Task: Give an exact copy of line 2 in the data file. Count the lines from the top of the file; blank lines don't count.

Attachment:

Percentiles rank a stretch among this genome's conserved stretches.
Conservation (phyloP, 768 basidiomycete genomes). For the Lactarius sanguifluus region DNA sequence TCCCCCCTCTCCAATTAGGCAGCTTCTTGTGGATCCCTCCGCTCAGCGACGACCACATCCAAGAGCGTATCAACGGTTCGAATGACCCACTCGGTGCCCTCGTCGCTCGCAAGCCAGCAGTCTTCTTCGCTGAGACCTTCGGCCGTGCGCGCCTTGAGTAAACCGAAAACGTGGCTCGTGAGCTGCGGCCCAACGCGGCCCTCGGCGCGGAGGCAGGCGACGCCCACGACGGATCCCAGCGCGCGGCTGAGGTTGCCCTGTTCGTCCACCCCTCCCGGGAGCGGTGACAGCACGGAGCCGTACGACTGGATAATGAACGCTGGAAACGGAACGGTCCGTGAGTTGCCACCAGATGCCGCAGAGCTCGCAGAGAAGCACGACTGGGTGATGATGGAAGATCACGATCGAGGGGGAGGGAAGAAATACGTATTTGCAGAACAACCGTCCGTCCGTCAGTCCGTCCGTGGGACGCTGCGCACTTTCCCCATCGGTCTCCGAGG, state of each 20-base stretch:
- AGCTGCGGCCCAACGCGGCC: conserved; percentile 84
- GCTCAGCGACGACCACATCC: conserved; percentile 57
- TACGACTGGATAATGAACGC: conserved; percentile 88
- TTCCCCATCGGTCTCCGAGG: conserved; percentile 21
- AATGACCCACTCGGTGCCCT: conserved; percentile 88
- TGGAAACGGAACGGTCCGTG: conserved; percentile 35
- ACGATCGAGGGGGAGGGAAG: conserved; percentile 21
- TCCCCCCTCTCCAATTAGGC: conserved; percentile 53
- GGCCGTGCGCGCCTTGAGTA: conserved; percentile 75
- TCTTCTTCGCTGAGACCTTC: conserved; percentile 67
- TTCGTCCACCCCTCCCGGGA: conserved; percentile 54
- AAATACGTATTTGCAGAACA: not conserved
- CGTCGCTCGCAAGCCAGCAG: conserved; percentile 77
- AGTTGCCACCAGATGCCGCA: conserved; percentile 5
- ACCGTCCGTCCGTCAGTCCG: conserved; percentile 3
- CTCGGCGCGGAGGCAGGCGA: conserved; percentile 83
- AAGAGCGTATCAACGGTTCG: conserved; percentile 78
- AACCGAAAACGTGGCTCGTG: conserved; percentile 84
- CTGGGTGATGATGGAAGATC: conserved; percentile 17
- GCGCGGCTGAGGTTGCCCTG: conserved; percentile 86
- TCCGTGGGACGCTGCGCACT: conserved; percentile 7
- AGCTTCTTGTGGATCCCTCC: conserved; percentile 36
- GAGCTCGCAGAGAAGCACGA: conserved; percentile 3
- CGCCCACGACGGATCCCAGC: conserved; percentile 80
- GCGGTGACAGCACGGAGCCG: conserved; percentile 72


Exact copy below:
Conservation (phyloP, 768 basidiomycete genomes). For the Lactarius sanguifluus region DNA sequence TCCCCCCTCTCCAATTAGGCAGCTTCTTGTGGATCCCTCCGCTCAGCGACGACCACATCCAAGAGCGTATCAACGGTTCGAATGACCCACTCGGTGCCCTCGTCGCTCGCAAGCCAGCAGTCTTCTTCGCTGAGACCTTCGGCCGTGCGCGCCTTGAGTAAACCGAAAACGTGGCTCGTGAGCTGCGGCCCAACGCGGCCCTCGGCGCGGAGGCAGGCGACGCCCACGACGGATCCCAGCGCGCGGCTGAGGTTGCCCTGTTCGTCCACCCCTCCCGGGAGCGGTGACAGCACGGAGCCGTACGACTGGATAATGAACGCTGGAAACGGAACGGTCCGTGAGTTGCCACCAGATGCCGCAGAGCTCGCAGAGAAGCACGACTGGGTGATGATGGAAGATCACGATCGAGGGGGAGGGAAGAAATACGTATTTGCAGAACAACCGTCCGTCCGTCAGTCCGTCCGTGGGACGCTGCGCACTTTCCCCATCGGTCTCCGAGG, state of each 20-base stretch: